While most people think of IoT (Internet of Things) applicable to making a city smarter – it also plays a huge role in improving productivity, connectivity and profitability in rural communities. IoT technology may be associated more with the connected home and industrial sectors, but it is having a practical and profound effect on the food and farming sectors.
Globally, we are seeing an increase in tech projects helping the food, farming and fishing industry.
Ministry of Marine and Fisheries of the Republic of Indonesia, in partnership with a local vendor efisher, has designed a smart feeder for fisheries that uses sensors to help farmers dispense the right amount of feed into the water. These sensors work in conjunction with a complex algorithm, and can assess how hungry the fish are by measuring the rate at which consume the food provided. Farmers receive real-time food consumption reports on their smartphones.
It can reduce up to 21% of the feeding cost, boost profits, and gives the convenience of handling business remotely.
“The best thing about this technology is the real-time monitoring. I can easily control my farms wherever I am. It can make my business more accountable” said Mr. Hernan, a Tilapia fish farmer in Subang
Mr. Rahmad a Carp fish farmer in Cirata lake said “This technology indeed shows significant results on reducing the FCR (Feed Conversion Ratio) and the feeding cost”
Smart technology is being brought to the fish farming industry in South Korea introducing an 'Internet of Things' eel farm management system.
The system is being tested at an eel farm in Gochang in South Korea's North Jeolla Province. It will first be introduced to eel farms across South Korea, before steps are taken to adapt it to the farming of other species of fish.
It is hi-tech way to keep an eye on water quality in the fish tanks of eels. Eels are sensitive to any change in water conditions and can die quickly if the farmer doesn't fix the problem in time. This is huge considering in South Korea there are more than 450 eel farms. The aim of the software is to collect real-time data and transmit it wirelessly over the company's 4G mobile network to its central IoT platform.
Farmers receive emergency alerts to a Care4Fish app on their smartphones, enabling them to monitor the water quality remotely. During trials over a period of three months, six wireless emergency alerts were issued to an eel farmer's smartphone, successfully preventing the loss of almost 12 tonnes of eels.
Providing the real-time monitoring feature and optimal information on fish farming, the management system is expected to enhance productivity of farming business while bringing revolutionary change to the farm management process by enabling farmers to manage risk factors simply with their smartphones.
Meanwhile, the smart farm management project is partly funded by the government as it was selected as a public-private partnership technology project by SMBA (Small and Medium Business Administration) last July.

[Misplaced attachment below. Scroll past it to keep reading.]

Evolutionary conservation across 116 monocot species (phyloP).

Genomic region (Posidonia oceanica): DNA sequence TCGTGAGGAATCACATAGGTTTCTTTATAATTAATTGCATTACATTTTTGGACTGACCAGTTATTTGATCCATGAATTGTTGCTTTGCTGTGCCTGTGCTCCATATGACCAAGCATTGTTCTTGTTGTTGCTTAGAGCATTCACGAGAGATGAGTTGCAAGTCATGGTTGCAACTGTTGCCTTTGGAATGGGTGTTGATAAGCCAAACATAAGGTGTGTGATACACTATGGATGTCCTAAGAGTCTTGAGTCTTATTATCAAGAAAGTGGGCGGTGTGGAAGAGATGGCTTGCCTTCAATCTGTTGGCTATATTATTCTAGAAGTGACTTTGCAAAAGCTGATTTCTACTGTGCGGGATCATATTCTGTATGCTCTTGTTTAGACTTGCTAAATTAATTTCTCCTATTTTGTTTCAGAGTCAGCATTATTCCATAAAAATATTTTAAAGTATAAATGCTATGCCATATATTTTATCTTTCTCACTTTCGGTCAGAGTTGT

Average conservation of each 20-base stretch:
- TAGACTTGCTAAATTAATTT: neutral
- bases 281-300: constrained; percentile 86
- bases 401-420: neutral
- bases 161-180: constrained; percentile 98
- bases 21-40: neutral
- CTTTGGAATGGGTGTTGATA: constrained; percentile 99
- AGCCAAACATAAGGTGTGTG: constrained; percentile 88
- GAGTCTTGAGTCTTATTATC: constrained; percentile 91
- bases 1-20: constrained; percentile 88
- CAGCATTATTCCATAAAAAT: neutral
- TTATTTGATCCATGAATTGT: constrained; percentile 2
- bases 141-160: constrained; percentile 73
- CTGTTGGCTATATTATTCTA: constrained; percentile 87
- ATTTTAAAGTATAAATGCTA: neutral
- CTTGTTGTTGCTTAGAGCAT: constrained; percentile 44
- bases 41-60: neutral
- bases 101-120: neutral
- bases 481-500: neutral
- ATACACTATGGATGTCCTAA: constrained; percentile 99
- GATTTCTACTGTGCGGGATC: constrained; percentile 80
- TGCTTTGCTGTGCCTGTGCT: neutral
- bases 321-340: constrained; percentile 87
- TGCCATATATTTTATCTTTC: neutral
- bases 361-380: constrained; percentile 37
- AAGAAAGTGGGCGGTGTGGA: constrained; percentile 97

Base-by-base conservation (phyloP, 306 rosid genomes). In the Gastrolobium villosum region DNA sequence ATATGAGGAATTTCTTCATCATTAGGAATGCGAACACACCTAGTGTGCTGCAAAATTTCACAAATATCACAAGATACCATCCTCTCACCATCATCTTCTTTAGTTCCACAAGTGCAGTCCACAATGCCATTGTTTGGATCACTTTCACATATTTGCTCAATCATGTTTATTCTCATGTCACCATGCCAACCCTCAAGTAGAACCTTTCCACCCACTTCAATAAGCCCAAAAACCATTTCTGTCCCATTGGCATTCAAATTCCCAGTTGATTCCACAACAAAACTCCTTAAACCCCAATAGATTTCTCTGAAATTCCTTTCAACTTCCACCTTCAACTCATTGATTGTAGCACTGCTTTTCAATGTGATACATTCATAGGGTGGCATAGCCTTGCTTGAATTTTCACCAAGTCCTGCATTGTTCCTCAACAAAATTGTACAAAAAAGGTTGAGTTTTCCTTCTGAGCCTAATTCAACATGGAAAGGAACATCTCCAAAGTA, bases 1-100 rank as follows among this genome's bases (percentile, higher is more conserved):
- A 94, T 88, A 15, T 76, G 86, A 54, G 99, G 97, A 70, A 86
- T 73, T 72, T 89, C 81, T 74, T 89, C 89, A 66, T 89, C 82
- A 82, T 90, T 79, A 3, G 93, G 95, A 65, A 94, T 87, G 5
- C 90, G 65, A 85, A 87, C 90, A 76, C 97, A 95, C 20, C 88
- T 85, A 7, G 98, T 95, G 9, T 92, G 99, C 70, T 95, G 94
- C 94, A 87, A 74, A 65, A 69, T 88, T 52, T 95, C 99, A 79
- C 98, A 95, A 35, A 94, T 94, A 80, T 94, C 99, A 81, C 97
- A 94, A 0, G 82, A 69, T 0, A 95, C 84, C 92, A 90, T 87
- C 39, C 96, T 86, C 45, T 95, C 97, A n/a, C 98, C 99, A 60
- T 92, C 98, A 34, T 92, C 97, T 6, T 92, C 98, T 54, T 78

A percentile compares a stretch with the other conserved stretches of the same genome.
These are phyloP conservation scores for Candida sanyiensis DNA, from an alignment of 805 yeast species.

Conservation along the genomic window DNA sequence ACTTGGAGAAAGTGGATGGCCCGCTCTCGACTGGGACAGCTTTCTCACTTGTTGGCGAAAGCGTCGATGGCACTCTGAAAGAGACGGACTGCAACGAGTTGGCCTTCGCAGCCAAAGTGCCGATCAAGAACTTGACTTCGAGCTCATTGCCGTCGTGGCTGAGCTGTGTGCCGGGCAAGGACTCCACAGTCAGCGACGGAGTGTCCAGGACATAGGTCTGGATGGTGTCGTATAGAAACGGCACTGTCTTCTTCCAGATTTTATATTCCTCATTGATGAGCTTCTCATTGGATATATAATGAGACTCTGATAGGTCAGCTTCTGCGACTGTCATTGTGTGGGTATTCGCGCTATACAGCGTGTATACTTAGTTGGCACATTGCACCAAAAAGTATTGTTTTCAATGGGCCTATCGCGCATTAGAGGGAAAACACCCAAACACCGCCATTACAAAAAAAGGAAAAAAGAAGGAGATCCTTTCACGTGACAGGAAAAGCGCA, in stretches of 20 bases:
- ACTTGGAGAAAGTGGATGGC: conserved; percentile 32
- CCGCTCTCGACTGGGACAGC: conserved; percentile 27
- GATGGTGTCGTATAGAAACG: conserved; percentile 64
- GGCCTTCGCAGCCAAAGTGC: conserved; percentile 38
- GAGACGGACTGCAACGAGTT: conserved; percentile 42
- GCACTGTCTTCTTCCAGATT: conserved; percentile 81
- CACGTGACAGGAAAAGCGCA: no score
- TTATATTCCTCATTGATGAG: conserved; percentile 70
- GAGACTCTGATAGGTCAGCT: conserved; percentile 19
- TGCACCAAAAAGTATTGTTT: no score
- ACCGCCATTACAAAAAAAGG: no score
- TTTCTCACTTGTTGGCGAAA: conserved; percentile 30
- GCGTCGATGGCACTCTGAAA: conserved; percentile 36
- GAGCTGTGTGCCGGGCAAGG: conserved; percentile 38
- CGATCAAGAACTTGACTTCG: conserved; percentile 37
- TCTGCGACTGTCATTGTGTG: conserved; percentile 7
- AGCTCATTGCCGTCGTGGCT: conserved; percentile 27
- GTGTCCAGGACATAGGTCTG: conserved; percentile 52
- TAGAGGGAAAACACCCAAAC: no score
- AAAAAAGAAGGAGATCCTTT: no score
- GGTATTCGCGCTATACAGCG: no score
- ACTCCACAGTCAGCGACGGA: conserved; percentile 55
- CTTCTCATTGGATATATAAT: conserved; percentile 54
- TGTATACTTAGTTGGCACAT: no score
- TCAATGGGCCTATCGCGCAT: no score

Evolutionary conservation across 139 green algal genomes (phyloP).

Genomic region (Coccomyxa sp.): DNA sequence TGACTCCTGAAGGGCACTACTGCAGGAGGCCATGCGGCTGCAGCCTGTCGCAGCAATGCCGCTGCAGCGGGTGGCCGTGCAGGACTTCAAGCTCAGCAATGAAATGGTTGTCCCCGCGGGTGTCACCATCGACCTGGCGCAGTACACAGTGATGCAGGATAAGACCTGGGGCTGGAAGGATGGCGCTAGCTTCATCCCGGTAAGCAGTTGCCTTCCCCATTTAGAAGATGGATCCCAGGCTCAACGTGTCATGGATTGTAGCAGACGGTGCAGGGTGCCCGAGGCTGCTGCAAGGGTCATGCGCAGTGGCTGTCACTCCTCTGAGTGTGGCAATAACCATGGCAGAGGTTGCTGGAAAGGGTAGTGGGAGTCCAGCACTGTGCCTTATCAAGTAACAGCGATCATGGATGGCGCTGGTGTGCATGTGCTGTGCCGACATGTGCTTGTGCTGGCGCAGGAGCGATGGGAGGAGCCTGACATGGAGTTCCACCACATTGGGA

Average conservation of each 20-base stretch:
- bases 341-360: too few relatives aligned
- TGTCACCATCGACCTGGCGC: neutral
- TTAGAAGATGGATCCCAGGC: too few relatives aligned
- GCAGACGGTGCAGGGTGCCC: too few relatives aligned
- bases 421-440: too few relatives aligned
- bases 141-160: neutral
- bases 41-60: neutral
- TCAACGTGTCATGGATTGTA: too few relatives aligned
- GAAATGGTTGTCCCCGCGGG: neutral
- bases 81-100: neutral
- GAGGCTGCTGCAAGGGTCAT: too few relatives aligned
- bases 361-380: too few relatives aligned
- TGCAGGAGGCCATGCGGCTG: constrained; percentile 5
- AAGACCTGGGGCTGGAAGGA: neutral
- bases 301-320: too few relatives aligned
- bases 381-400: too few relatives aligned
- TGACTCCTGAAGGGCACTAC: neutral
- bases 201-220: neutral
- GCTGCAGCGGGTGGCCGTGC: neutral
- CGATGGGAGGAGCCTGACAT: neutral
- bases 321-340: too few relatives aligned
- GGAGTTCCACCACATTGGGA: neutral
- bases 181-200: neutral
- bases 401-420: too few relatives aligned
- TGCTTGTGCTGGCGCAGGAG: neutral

In Ireland, a cow and its calf can often die during birth mostly when the farmer is not there to help. When an App founder of Moocall, Niall Austin lost a cow and a calf this way, he sought a solution to the problem. "He had noticed what a lot of other farmers had, that cows move their tails when they are about to calve, and he thought there was something non-invasive that could be done using that knowledge." He developed an App which correctly predicts when a cow will calve 95% of the time, the company says.
This non-invasive, tail mounted sensor gathers over 600 pieces of data a second. It can accurately predict when a cow is most likely to give birth by measuring tail movement patterns. When they reach a certain level of intensity over a period of time it then sends an SMS text alert directly to your cell phone on average 1 hour prior to calving.
Farmers receive a simple text message identifying the individual cow that's about to calve, and the system can work over the basic GSM mobile network – 3G and 4G will come later.
"This product interested me from the start and while I felt I may be taking a gamble, I felt that if it only saved 1 calf it would be worth it. End Result 26 cows, 26 calves. OK, 23 calved unassisted, but the other 3 needed help and moocall can claim responsibility for ensuring that I was there to assist. This in my mind, is the best farming product to come on the market for some time." said Michael Brosnan, Killarney, Ireland
With any new technology it takes people time to figure out how they can use it to their advantage. A lot of the time problems are not with technology but with the person operating the application.
These examples just show how rapidly tech in agriculture is growing. And that IoT will eventually become a part of everyday life – in the city and the country – nationwide. In a new era where all things are digitally connected, ICT, including IoT, is raising productivity and bring innovation to traditional industries.